Last fall, writer Ernest Baker was arraigned on charges of assault, menacing and harassment of his ex-girlfriend Lauren Nostro, now the music news editor at annotating platform Genius. Baker’s arrest was a bit of a fall from grace, one that he said in a very long series of tweets Monday he’s climbed out of, as the charges against him have been dismissed.

A few hours after announcing the release of a novel that appears to be very loosely based on his own life, and self-published via Amazon’s CreateSpace Independent Publishing Platform, Baker (who, like Nostro, is acquaintances with several Jezebel staffers; Baker has also been edited at The Hairpin by Jezebel editor-in-chief Emma Carmichael) sent out a lengthy series of tweets saying the charges against him were dismissed in late June because Nostro asked the District Attorney to drop them. In the tweets, he also accused Nostro of numerous other highly serious claims: lying and trying to get “revenge” on him, raping him and assaulting him. After threatening to release the “proof” of his claims, Baker followed up by tweeting videos—“i’d always start recording because i knew i’d need it one day, black person survival instincts”—and screenshots of text messages he and Nostro had allegedly sent to one another.

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The original lengthy tweets Baker sent back in December—in which he declared his innocence and suggested that the claims against him were racially motivated—were deleted at some point after the fact.

At press time, Baker had sent over 50 tweets and was still tweeting, going as far as to suggest that Jezebel had somehow misrepresented the police report Nostro filed.

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Reached by phone, Nostro would say only that the case was settled privately and that the charges against Baker have indeed been dismissed. Also reached by phone, Baker’s lawyer said she had no comment on the case but noted that it was dismissed and sealed. Baker did not return a request for comment by publication. Update: In an email, Baker wrote, “I have a lot more to say. Please continue to update your post.”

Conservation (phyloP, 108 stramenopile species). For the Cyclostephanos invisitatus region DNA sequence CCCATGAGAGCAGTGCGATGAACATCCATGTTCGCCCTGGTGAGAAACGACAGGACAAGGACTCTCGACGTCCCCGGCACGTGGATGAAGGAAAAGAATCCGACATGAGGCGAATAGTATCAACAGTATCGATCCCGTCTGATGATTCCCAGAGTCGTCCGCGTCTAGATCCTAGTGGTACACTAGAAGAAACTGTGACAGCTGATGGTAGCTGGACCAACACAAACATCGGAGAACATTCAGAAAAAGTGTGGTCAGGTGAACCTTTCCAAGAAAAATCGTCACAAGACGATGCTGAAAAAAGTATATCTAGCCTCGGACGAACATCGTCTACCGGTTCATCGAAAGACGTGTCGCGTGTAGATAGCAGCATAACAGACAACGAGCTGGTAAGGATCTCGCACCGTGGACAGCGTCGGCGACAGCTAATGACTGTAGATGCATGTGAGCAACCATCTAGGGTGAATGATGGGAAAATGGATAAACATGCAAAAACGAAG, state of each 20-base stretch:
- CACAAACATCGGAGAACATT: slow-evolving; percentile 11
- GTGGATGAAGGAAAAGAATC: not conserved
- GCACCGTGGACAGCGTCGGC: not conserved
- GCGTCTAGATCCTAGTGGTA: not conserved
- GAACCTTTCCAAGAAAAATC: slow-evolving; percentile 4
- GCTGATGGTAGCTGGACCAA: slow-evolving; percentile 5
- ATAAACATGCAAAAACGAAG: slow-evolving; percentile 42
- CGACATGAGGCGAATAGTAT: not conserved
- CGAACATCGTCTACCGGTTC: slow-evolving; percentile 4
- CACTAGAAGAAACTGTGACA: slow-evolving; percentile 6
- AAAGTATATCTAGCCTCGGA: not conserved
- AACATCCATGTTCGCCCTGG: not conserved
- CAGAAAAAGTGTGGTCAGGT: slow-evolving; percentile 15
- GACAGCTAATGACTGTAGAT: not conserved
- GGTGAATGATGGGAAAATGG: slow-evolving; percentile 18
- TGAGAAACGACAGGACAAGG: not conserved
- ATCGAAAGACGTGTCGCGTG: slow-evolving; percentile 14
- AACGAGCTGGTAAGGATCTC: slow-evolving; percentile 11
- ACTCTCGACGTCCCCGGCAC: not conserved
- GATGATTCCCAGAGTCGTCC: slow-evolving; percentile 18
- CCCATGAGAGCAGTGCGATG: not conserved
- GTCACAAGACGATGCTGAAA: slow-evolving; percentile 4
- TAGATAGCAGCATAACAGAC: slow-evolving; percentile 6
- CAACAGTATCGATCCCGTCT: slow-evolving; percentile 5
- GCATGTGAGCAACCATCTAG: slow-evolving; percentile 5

Baker’s book, Black American Psycho, appears to be such a loosely fictionalized account of his version of his life as to barely be considered fiction (a “disclaimer” at the front of the book states that “any resemblance to actual persons...or actual events is purely coincidental”). The blurb reads:

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Arthur Simon is an ambitious young man struggling with hedonistic tendencies that threaten to derail his promising career as a music writer in New York City. His girlfriend is an alcoholic who taunts and belittles him as much as she tries to revive their dying connection. His peers are transplants from the Midwest who worship and idolize him as much as they wish for his downfall. With an appetite for cocaine as voracious as his hunger for success, Arthur Simon hurdles past all warning signs towards the collapse of everything he’s worked for, at the exact moment it seems his dreams are coming true.


Image via Ernest Baker/Instagram.